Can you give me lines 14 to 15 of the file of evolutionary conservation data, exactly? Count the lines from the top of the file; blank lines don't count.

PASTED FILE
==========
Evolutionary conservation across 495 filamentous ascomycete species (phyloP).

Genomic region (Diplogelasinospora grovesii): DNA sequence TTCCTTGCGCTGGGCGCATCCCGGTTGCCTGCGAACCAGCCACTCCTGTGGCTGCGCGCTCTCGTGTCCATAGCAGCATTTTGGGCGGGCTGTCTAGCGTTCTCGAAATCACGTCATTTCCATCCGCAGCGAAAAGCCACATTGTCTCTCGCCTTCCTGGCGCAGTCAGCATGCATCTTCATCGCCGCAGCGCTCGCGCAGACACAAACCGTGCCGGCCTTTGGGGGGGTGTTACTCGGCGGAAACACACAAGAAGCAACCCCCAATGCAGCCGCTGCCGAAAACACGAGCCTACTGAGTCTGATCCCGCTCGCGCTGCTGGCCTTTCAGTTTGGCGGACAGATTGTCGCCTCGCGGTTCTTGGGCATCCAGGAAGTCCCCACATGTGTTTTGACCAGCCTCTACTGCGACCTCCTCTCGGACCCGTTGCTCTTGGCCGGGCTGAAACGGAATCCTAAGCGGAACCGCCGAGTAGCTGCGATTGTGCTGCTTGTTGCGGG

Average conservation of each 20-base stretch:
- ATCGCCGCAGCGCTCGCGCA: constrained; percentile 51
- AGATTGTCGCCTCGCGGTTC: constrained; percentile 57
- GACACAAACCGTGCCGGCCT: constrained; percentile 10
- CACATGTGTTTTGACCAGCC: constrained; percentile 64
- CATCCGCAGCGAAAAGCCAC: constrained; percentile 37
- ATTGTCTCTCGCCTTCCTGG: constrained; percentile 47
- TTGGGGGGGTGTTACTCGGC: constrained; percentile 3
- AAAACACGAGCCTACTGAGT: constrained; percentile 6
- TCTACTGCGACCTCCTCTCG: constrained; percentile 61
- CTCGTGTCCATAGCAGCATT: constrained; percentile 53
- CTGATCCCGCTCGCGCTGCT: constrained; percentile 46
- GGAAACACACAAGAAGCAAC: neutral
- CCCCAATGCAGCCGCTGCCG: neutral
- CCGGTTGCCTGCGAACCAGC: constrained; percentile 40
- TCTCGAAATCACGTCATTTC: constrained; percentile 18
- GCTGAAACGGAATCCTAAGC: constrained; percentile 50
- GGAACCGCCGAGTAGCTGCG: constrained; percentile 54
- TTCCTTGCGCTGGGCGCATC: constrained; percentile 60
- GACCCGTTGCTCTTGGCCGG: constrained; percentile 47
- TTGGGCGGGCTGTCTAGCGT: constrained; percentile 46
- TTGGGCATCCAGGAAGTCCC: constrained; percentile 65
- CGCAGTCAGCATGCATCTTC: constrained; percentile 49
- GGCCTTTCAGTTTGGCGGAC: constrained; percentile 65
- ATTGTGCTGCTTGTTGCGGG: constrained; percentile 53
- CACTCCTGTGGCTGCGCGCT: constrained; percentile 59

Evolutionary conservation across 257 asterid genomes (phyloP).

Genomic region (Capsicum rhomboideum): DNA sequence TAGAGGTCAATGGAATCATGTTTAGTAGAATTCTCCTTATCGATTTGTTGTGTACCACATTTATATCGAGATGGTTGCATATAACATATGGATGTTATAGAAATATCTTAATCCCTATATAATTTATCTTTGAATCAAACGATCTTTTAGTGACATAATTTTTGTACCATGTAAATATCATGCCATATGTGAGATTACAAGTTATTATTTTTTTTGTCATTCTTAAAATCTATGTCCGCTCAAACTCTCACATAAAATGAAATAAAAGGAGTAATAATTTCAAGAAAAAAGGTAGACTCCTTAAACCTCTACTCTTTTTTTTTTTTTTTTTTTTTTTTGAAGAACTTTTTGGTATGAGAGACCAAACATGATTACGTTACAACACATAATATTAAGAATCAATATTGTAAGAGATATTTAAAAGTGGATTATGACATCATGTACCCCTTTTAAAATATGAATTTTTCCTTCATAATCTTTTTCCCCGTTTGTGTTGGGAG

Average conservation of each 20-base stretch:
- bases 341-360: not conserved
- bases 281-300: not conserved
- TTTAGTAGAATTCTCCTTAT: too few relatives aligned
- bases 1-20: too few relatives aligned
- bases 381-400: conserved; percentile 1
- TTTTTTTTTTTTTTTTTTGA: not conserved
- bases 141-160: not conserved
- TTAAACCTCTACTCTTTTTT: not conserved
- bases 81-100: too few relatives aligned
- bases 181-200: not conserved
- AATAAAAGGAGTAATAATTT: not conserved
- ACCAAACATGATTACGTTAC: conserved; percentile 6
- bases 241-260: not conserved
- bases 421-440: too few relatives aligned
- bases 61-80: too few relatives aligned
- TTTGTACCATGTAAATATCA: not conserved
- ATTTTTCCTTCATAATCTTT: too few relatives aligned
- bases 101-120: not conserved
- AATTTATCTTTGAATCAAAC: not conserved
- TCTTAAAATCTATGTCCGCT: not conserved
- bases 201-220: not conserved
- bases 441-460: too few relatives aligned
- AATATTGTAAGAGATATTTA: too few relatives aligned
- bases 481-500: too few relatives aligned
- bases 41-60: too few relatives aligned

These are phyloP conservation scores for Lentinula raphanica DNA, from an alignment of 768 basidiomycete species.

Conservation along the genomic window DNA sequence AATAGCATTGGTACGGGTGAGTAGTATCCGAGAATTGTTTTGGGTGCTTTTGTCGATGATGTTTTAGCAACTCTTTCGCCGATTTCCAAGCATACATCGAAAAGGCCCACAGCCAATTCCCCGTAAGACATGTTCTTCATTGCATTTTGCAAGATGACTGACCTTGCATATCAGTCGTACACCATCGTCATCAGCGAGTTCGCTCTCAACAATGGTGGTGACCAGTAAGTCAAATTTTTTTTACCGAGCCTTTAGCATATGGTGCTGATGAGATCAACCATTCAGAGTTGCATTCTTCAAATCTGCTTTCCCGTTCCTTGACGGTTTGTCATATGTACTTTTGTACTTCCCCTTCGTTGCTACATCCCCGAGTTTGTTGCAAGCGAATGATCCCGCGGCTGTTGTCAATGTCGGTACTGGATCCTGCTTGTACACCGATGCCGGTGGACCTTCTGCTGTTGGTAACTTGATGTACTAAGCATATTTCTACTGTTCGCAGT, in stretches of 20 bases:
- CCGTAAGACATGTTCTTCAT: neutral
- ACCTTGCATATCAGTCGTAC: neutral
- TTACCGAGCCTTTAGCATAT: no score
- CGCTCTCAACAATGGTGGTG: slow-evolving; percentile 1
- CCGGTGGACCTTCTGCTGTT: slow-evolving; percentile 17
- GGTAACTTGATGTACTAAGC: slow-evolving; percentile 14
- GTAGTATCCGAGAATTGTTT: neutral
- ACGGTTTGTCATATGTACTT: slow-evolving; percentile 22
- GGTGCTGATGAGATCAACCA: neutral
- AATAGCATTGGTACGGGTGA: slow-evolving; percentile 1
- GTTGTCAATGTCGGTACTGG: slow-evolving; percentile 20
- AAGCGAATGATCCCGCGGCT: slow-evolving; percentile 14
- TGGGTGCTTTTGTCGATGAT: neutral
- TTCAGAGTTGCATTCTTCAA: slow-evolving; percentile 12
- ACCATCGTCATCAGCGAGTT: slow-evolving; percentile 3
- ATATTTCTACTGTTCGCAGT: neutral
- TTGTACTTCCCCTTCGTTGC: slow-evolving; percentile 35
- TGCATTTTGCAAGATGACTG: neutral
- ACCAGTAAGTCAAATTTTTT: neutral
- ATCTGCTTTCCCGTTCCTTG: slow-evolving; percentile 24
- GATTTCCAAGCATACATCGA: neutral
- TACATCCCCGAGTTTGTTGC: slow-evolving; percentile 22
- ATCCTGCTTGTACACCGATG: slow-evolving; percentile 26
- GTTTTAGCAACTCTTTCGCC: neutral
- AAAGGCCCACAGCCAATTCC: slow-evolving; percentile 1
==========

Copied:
- CTGATCCCGCTCGCGCTGCT: constrained; percentile 46
- GGAAACACACAAGAAGCAAC: neutral